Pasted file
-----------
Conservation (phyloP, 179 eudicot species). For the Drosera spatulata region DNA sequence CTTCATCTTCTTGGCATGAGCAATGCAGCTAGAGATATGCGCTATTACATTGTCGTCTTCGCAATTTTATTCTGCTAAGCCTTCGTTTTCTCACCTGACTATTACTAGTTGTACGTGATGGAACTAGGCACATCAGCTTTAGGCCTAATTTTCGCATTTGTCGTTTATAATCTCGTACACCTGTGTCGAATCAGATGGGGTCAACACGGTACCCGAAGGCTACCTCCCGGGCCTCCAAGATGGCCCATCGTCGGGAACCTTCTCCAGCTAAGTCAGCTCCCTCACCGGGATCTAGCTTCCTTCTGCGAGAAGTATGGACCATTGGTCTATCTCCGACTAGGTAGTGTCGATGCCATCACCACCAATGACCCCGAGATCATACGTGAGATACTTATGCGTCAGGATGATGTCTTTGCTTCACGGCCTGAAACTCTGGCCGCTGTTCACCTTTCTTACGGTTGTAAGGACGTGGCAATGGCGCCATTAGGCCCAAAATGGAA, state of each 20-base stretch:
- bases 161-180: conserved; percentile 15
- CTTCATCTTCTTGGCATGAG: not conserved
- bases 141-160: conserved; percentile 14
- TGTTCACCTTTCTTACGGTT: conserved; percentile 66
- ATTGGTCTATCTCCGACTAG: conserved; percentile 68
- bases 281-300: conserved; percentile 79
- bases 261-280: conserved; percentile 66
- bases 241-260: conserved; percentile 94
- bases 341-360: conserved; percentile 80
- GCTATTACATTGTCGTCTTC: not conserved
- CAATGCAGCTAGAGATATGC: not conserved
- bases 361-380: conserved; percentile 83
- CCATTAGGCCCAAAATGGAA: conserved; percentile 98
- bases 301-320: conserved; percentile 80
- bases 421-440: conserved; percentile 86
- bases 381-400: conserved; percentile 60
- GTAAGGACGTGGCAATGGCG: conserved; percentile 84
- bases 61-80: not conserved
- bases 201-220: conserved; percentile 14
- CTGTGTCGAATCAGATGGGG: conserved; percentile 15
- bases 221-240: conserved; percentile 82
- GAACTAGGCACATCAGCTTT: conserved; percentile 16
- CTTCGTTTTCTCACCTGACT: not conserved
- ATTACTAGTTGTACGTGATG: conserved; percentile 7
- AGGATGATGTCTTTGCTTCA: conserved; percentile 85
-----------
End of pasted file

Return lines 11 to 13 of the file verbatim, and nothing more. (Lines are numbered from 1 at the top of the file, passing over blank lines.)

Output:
- GCTATTACATTGTCGTCTTC: not conserved
- CAATGCAGCTAGAGATATGC: not conserved
- bases 361-380: conserved; percentile 83